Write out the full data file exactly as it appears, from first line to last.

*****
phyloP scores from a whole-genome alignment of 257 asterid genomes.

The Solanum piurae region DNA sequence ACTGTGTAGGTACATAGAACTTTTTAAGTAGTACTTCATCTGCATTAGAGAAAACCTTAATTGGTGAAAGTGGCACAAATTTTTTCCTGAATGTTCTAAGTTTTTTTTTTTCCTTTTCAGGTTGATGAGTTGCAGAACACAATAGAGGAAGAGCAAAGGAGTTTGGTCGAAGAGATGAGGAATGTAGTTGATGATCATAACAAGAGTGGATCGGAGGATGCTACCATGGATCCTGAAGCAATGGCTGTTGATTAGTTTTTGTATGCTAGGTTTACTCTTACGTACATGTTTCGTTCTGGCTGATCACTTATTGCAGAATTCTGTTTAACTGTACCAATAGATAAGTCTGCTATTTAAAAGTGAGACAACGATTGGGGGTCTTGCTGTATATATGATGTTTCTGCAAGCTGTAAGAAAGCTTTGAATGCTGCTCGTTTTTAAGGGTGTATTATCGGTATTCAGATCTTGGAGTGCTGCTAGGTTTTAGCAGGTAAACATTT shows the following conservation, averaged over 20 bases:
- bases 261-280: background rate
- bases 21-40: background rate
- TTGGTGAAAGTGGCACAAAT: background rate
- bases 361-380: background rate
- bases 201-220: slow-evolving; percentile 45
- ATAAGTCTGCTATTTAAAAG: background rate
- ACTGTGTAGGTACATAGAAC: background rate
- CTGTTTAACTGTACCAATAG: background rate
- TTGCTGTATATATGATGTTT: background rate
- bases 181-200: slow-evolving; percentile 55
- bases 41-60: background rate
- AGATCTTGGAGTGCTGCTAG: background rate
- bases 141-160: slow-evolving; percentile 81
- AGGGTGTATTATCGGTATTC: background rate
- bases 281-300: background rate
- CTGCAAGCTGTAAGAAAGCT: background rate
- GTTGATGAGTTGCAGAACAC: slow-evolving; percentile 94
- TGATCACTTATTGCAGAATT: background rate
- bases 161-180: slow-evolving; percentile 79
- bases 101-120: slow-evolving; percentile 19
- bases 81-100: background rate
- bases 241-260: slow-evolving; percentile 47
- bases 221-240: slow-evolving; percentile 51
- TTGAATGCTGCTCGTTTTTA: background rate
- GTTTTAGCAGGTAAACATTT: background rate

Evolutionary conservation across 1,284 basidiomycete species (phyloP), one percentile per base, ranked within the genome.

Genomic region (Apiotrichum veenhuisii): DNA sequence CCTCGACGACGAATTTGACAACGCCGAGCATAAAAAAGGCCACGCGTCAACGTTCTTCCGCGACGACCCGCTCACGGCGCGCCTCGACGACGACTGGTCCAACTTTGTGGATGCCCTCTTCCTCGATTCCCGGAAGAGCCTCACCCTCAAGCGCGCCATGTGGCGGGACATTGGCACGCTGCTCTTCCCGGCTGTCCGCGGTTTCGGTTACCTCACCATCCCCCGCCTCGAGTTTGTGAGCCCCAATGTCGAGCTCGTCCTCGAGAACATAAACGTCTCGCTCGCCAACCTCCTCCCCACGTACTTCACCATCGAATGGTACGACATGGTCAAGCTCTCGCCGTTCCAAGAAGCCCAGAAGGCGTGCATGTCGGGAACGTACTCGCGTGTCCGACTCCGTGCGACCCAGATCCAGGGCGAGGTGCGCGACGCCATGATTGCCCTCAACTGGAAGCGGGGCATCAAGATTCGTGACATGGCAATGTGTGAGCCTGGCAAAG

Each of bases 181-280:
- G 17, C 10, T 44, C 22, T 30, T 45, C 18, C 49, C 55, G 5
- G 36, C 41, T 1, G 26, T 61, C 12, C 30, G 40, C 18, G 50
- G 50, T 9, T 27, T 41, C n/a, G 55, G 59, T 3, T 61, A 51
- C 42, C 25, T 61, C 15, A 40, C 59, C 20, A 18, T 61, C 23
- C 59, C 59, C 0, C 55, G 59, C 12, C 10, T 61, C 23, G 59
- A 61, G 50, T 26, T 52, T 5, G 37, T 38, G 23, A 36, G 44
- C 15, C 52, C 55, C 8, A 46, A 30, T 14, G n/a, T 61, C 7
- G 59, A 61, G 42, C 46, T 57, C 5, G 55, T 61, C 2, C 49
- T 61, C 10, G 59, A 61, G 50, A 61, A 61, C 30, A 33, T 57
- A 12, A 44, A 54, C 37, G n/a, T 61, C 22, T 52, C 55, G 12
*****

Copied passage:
phyloP scores from a whole-genome alignment of 257 asterid genomes.

The Solanum piurae region DNA sequence ACTGTGTAGGTACATAGAACTTTTTAAGTAGTACTTCATCTGCATTAGAGAAAACCTTAATTGGTGAAAGTGGCACAAATTTTTTCCTGAATGTTCTAAGTTTTTTTTTTTCCTTTTCAGGTTGATGAGTTGCAGAACACAATAGAGGAAGAGCAAAGGAGTTTGGTCGAAGAGATGAGGAATGTAGTTGATGATCATAACAAGAGTGGATCGGAGGATGCTACCATGGATCCTGAAGCAATGGCTGTTGATTAGTTTTTGTATGCTAGGTTTACTCTTACGTACATGTTTCGTTCTGGCTGATCACTTATTGCAGAATTCTGTTTAACTGTACCAATAGATAAGTCTGCTATTTAAAAGTGAGACAACGATTGGGGGTCTTGCTGTATATATGATGTTTCTGCAAGCTGTAAGAAAGCTTTGAATGCTGCTCGTTTTTAAGGGTGTATTATCGGTATTCAGATCTTGGAGTGCTGCTAGGTTTTAGCAGGTAAACATTT shows the following conservation, averaged over 20 bases:
- bases 261-280: background rate
- bases 21-40: background rate
- TTGGTGAAAGTGGCACAAAT: background rate
- bases 361-380: background rate
- bases 201-220: slow-evolving; percentile 45
- ATAAGTCTGCTATTTAAAAG: background rate
- ACTGTGTAGGTACATAGAAC: background rate
- CTGTTTAACTGTACCAATAG: background rate
- TTGCTGTATATATGATGTTT: background rate
- bases 181-200: slow-evolving; percentile 55
- bases 41-60: background rate
- AGATCTTGGAGTGCTGCTAG: background rate
- bases 141-160: slow-evolving; percentile 81
- AGGGTGTATTATCGGTATTC: background rate
- bases 281-300: background rate
- CTGCAAGCTGTAAGAAAGCT: background rate
- GTTGATGAGTTGCAGAACAC: slow-evolving; percentile 94
- TGATCACTTATTGCAGAATT: background rate
- bases 161-180: slow-evolving; percentile 79
- bases 101-120: slow-evolving; percentile 19
- bases 81-100: background rate
- bases 241-260: slow-evolving; percentile 47
- bases 221-240: slow-evolving; percentile 51
- TTGAATGCTGCTCGTTTTTA: background rate
- GTTTTAGCAGGTAAACATTT: background rate

Evolutionary conservation across 1,284 basidiomycete species (phyloP), one percentile per base, ranked within the genome.

Genomic region (Apiotrichum veenhuisii): DNA sequence CCTCGACGACGAATTTGACAACGCCGAGCATAAAAAAGGCCACGCGTCAACGTTCTTCCGCGACGACCCGCTCACGGCGCGCCTCGACGACGACTGGTCCAACTTTGTGGATGCCCTCTTCCTCGATTCCCGGAAGAGCCTCACCCTCAAGCGCGCCATGTGGCGGGACATTGGCACGCTGCTCTTCCCGGCTGTCCGCGGTTTCGGTTACCTCACCATCCCCCGCCTCGAGTTTGTGAGCCCCAATGTCGAGCTCGTCCTCGAGAACATAAACGTCTCGCTCGCCAACCTCCTCCCCACGTACTTCACCATCGAATGGTACGACATGGTCAAGCTCTCGCCGTTCCAAGAAGCCCAGAAGGCGTGCATGTCGGGAACGTACTCGCGTGTCCGACTCCGTGCGACCCAGATCCAGGGCGAGGTGCGCGACGCCATGATTGCCCTCAACTGGAAGCGGGGCATCAAGATTCGTGACATGGCAATGTGTGAGCCTGGCAAAG

Each of bases 181-280:
- G 17, C 10, T 44, C 22, T 30, T 45, C 18, C 49, C 55, G 5
- G 36, C 41, T 1, G 26, T 61, C 12, C 30, G 40, C 18, G 50
- G 50, T 9, T 27, T 41, C n/a, G 55, G 59, T 3, T 61, A 51
- C 42, C 25, T 61, C 15, A 40, C 59, C 20, A 18, T 61, C 23
- C 59, C 59, C 0, C 55, G 59, C 12, C 10, T 61, C 23, G 59
- A 61, G 50, T 26, T 52, T 5, G 37, T 38, G 23, A 36, G 44
- C 15, C 52, C 55, C 8, A 46, A 30, T 14, G n/a, T 61, C 7
- G 59, A 61, G 42, C 46, T 57, C 5, G 55, T 61, C 2, C 49
- T 61, C 10, G 59, A 61, G 50, A 61, A 61, C 30, A 33, T 57
- A 12, A 44, A 54, C 37, G n/a, T 61, C 22, T 52, C 55, G 12